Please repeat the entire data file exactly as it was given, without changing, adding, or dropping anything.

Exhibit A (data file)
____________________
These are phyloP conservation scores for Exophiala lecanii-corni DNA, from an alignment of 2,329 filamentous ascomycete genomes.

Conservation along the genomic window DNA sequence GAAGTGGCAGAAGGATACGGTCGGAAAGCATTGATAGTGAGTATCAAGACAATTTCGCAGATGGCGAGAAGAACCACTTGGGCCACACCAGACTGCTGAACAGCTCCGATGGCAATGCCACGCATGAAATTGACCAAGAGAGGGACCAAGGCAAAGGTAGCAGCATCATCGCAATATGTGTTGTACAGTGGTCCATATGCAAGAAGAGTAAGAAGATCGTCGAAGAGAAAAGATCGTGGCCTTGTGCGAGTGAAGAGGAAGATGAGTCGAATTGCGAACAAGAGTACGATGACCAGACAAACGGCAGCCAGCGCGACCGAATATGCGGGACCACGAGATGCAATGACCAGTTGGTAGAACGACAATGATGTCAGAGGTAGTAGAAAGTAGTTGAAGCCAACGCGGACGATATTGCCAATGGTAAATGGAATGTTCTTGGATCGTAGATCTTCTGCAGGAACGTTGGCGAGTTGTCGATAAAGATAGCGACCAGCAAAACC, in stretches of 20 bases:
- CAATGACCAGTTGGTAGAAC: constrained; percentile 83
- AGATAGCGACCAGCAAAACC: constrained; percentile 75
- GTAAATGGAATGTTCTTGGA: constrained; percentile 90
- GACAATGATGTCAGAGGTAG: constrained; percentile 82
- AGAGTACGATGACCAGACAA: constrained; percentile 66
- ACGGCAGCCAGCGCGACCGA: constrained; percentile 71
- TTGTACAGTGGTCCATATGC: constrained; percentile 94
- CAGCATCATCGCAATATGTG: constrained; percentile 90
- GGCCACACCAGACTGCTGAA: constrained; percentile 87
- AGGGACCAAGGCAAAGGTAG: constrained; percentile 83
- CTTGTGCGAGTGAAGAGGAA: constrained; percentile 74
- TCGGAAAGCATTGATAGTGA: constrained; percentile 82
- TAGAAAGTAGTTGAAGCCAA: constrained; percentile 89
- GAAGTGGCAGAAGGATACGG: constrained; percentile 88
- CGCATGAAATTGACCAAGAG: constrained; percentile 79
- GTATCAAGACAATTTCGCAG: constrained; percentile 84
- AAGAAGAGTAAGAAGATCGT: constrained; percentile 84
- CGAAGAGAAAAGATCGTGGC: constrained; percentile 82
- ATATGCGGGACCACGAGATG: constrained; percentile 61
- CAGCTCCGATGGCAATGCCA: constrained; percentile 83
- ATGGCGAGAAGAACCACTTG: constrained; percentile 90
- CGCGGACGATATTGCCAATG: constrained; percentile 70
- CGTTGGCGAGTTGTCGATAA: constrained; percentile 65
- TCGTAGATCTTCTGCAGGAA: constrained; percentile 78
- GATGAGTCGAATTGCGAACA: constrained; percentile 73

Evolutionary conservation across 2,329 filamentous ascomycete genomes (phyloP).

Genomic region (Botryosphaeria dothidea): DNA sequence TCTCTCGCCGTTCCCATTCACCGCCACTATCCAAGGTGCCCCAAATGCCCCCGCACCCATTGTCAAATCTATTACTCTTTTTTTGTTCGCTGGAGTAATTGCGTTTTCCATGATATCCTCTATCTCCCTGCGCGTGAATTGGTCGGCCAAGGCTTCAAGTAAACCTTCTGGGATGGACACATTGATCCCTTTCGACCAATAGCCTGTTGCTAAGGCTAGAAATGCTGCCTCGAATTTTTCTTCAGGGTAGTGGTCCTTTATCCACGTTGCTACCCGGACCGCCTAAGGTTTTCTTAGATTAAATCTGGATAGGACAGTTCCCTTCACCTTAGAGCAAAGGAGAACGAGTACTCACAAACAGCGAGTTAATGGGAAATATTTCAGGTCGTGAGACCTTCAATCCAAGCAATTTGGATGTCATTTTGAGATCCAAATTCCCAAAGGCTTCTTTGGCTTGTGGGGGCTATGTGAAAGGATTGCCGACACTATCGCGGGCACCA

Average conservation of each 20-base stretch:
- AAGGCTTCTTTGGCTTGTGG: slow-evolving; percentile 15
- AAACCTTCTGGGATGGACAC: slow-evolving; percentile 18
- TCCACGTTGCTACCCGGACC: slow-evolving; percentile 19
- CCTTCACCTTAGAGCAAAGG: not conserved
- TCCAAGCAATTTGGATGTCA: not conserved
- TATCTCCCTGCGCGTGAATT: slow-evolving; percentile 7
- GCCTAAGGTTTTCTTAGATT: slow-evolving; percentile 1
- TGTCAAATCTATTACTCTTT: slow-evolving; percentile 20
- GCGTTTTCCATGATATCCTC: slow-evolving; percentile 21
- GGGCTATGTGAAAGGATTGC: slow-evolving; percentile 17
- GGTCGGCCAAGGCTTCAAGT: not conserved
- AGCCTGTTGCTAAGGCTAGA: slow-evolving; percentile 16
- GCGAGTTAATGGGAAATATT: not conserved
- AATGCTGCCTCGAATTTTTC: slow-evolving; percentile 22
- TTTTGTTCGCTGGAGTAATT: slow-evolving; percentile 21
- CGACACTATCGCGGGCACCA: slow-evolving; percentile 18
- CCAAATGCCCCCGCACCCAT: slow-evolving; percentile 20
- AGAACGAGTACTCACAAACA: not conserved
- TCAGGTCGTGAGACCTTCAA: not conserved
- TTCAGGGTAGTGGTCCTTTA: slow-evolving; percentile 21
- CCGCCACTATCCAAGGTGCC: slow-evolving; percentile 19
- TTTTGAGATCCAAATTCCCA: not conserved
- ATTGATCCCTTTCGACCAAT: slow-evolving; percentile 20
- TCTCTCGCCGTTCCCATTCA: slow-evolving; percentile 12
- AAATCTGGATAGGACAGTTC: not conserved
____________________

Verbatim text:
These are phyloP conservation scores for Exophiala lecanii-corni DNA, from an alignment of 2,329 filamentous ascomycete genomes.

Conservation along the genomic window DNA sequence GAAGTGGCAGAAGGATACGGTCGGAAAGCATTGATAGTGAGTATCAAGACAATTTCGCAGATGGCGAGAAGAACCACTTGGGCCACACCAGACTGCTGAACAGCTCCGATGGCAATGCCACGCATGAAATTGACCAAGAGAGGGACCAAGGCAAAGGTAGCAGCATCATCGCAATATGTGTTGTACAGTGGTCCATATGCAAGAAGAGTAAGAAGATCGTCGAAGAGAAAAGATCGTGGCCTTGTGCGAGTGAAGAGGAAGATGAGTCGAATTGCGAACAAGAGTACGATGACCAGACAAACGGCAGCCAGCGCGACCGAATATGCGGGACCACGAGATGCAATGACCAGTTGGTAGAACGACAATGATGTCAGAGGTAGTAGAAAGTAGTTGAAGCCAACGCGGACGATATTGCCAATGGTAAATGGAATGTTCTTGGATCGTAGATCTTCTGCAGGAACGTTGGCGAGTTGTCGATAAAGATAGCGACCAGCAAAACC, in stretches of 20 bases:
- CAATGACCAGTTGGTAGAAC: constrained; percentile 83
- AGATAGCGACCAGCAAAACC: constrained; percentile 75
- GTAAATGGAATGTTCTTGGA: constrained; percentile 90
- GACAATGATGTCAGAGGTAG: constrained; percentile 82
- AGAGTACGATGACCAGACAA: constrained; percentile 66
- ACGGCAGCCAGCGCGACCGA: constrained; percentile 71
- TTGTACAGTGGTCCATATGC: constrained; percentile 94
- CAGCATCATCGCAATATGTG: constrained; percentile 90
- GGCCACACCAGACTGCTGAA: constrained; percentile 87
- AGGGACCAAGGCAAAGGTAG: constrained; percentile 83
- CTTGTGCGAGTGAAGAGGAA: constrained; percentile 74
- TCGGAAAGCATTGATAGTGA: constrained; percentile 82
- TAGAAAGTAGTTGAAGCCAA: constrained; percentile 89
- GAAGTGGCAGAAGGATACGG: constrained; percentile 88
- CGCATGAAATTGACCAAGAG: constrained; percentile 79
- GTATCAAGACAATTTCGCAG: constrained; percentile 84
- AAGAAGAGTAAGAAGATCGT: constrained; percentile 84
- CGAAGAGAAAAGATCGTGGC: constrained; percentile 82
- ATATGCGGGACCACGAGATG: constrained; percentile 61
- CAGCTCCGATGGCAATGCCA: constrained; percentile 83
- ATGGCGAGAAGAACCACTTG: constrained; percentile 90
- CGCGGACGATATTGCCAATG: constrained; percentile 70
- CGTTGGCGAGTTGTCGATAA: constrained; percentile 65
- TCGTAGATCTTCTGCAGGAA: constrained; percentile 78
- GATGAGTCGAATTGCGAACA: constrained; percentile 73

Evolutionary conservation across 2,329 filamentous ascomycete genomes (phyloP).

Genomic region (Botryosphaeria dothidea): DNA sequence TCTCTCGCCGTTCCCATTCACCGCCACTATCCAAGGTGCCCCAAATGCCCCCGCACCCATTGTCAAATCTATTACTCTTTTTTTGTTCGCTGGAGTAATTGCGTTTTCCATGATATCCTCTATCTCCCTGCGCGTGAATTGGTCGGCCAAGGCTTCAAGTAAACCTTCTGGGATGGACACATTGATCCCTTTCGACCAATAGCCTGTTGCTAAGGCTAGAAATGCTGCCTCGAATTTTTCTTCAGGGTAGTGGTCCTTTATCCACGTTGCTACCCGGACCGCCTAAGGTTTTCTTAGATTAAATCTGGATAGGACAGTTCCCTTCACCTTAGAGCAAAGGAGAACGAGTACTCACAAACAGCGAGTTAATGGGAAATATTTCAGGTCGTGAGACCTTCAATCCAAGCAATTTGGATGTCATTTTGAGATCCAAATTCCCAAAGGCTTCTTTGGCTTGTGGGGGCTATGTGAAAGGATTGCCGACACTATCGCGGGCACCA

Average conservation of each 20-base stretch:
- AAGGCTTCTTTGGCTTGTGG: slow-evolving; percentile 15
- AAACCTTCTGGGATGGACAC: slow-evolving; percentile 18
- TCCACGTTGCTACCCGGACC: slow-evolving; percentile 19
- CCTTCACCTTAGAGCAAAGG: not conserved
- TCCAAGCAATTTGGATGTCA: not conserved
- TATCTCCCTGCGCGTGAATT: slow-evolving; percentile 7
- GCCTAAGGTTTTCTTAGATT: slow-evolving; percentile 1
- TGTCAAATCTATTACTCTTT: slow-evolving; percentile 20
- GCGTTTTCCATGATATCCTC: slow-evolving; percentile 21
- GGGCTATGTGAAAGGATTGC: slow-evolving; percentile 17
- GGTCGGCCAAGGCTTCAAGT: not conserved
- AGCCTGTTGCTAAGGCTAGA: slow-evolving; percentile 16
- GCGAGTTAATGGGAAATATT: not conserved
- AATGCTGCCTCGAATTTTTC: slow-evolving; percentile 22
- TTTTGTTCGCTGGAGTAATT: slow-evolving; percentile 21
- CGACACTATCGCGGGCACCA: slow-evolving; percentile 18
- CCAAATGCCCCCGCACCCAT: slow-evolving; percentile 20
- AGAACGAGTACTCACAAACA: not conserved
- TCAGGTCGTGAGACCTTCAA: not conserved
- TTCAGGGTAGTGGTCCTTTA: slow-evolving; percentile 21
- CCGCCACTATCCAAGGTGCC: slow-evolving; percentile 19
- TTTTGAGATCCAAATTCCCA: not conserved
- ATTGATCCCTTTCGACCAAT: slow-evolving; percentile 20
- TCTCTCGCCGTTCCCATTCA: slow-evolving; percentile 12
- AAATCTGGATAGGACAGTTC: not conserved